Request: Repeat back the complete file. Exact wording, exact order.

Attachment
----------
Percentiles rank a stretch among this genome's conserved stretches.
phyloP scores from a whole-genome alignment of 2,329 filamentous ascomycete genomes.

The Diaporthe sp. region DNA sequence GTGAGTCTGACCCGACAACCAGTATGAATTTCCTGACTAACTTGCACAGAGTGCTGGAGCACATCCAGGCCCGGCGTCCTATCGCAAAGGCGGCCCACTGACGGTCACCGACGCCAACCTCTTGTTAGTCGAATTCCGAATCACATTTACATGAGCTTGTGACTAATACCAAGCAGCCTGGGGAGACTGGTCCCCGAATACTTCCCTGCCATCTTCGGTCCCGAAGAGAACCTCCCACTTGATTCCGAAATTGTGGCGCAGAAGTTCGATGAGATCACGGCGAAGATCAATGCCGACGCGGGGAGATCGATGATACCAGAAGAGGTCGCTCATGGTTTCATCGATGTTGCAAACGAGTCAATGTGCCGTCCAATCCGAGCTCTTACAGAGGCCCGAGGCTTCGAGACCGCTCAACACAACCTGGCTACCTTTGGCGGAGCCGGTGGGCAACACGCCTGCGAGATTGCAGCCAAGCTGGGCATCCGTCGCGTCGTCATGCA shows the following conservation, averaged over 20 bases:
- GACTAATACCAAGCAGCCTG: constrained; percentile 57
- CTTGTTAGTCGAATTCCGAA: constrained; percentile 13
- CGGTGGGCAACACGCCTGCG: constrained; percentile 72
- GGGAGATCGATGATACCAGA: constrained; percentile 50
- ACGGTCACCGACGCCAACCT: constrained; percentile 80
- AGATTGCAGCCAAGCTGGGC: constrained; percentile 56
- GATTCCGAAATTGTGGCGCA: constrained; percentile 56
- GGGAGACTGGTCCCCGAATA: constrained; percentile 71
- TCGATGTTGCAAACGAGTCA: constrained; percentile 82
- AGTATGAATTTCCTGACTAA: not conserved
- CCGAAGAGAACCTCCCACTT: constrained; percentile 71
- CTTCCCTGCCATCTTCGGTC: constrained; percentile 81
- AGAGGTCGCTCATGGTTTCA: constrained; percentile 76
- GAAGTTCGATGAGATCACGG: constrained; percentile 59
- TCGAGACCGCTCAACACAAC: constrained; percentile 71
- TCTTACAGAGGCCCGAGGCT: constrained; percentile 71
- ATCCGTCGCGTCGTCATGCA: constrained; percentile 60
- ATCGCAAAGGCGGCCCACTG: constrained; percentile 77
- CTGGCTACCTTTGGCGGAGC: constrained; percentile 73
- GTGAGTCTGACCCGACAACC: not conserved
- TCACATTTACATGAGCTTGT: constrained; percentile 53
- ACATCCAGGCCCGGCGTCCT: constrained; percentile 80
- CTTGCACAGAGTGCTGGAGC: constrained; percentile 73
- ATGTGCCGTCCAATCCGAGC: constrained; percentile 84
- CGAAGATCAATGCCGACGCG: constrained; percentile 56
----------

Percentiles rank a stretch among this genome's conserved stretches.
phyloP scores from a whole-genome alignment of 2,329 filamentous ascomycete genomes.

The Diaporthe sp. region DNA sequence GTGAGTCTGACCCGACAACCAGTATGAATTTCCTGACTAACTTGCACAGAGTGCTGGAGCACATCCAGGCCCGGCGTCCTATCGCAAAGGCGGCCCACTGACGGTCACCGACGCCAACCTCTTGTTAGTCGAATTCCGAATCACATTTACATGAGCTTGTGACTAATACCAAGCAGCCTGGGGAGACTGGTCCCCGAATACTTCCCTGCCATCTTCGGTCCCGAAGAGAACCTCCCACTTGATTCCGAAATTGTGGCGCAGAAGTTCGATGAGATCACGGCGAAGATCAATGCCGACGCGGGGAGATCGATGATACCAGAAGAGGTCGCTCATGGTTTCATCGATGTTGCAAACGAGTCAATGTGCCGTCCAATCCGAGCTCTTACAGAGGCCCGAGGCTTCGAGACCGCTCAACACAACCTGGCTACCTTTGGCGGAGCCGGTGGGCAACACGCCTGCGAGATTGCAGCCAAGCTGGGCATCCGTCGCGTCGTCATGCA shows the following conservation, averaged over 20 bases:
- GACTAATACCAAGCAGCCTG: constrained; percentile 57
- CTTGTTAGTCGAATTCCGAA: constrained; percentile 13
- CGGTGGGCAACACGCCTGCG: constrained; percentile 72
- GGGAGATCGATGATACCAGA: constrained; percentile 50
- ACGGTCACCGACGCCAACCT: constrained; percentile 80
- AGATTGCAGCCAAGCTGGGC: constrained; percentile 56
- GATTCCGAAATTGTGGCGCA: constrained; percentile 56
- GGGAGACTGGTCCCCGAATA: constrained; percentile 71
- TCGATGTTGCAAACGAGTCA: constrained; percentile 82
- AGTATGAATTTCCTGACTAA: not conserved
- CCGAAGAGAACCTCCCACTT: constrained; percentile 71
- CTTCCCTGCCATCTTCGGTC: constrained; percentile 81
- AGAGGTCGCTCATGGTTTCA: constrained; percentile 76
- GAAGTTCGATGAGATCACGG: constrained; percentile 59
- TCGAGACCGCTCAACACAAC: constrained; percentile 71
- TCTTACAGAGGCCCGAGGCT: constrained; percentile 71
- ATCCGTCGCGTCGTCATGCA: constrained; percentile 60
- ATCGCAAAGGCGGCCCACTG: constrained; percentile 77
- CTGGCTACCTTTGGCGGAGC: constrained; percentile 73
- GTGAGTCTGACCCGACAACC: not conserved
- TCACATTTACATGAGCTTGT: constrained; percentile 53
- ACATCCAGGCCCGGCGTCCT: constrained; percentile 80
- CTTGCACAGAGTGCTGGAGC: constrained; percentile 73
- ATGTGCCGTCCAATCCGAGC: constrained; percentile 84
- CGAAGATCAATGCCGACGCG: constrained; percentile 56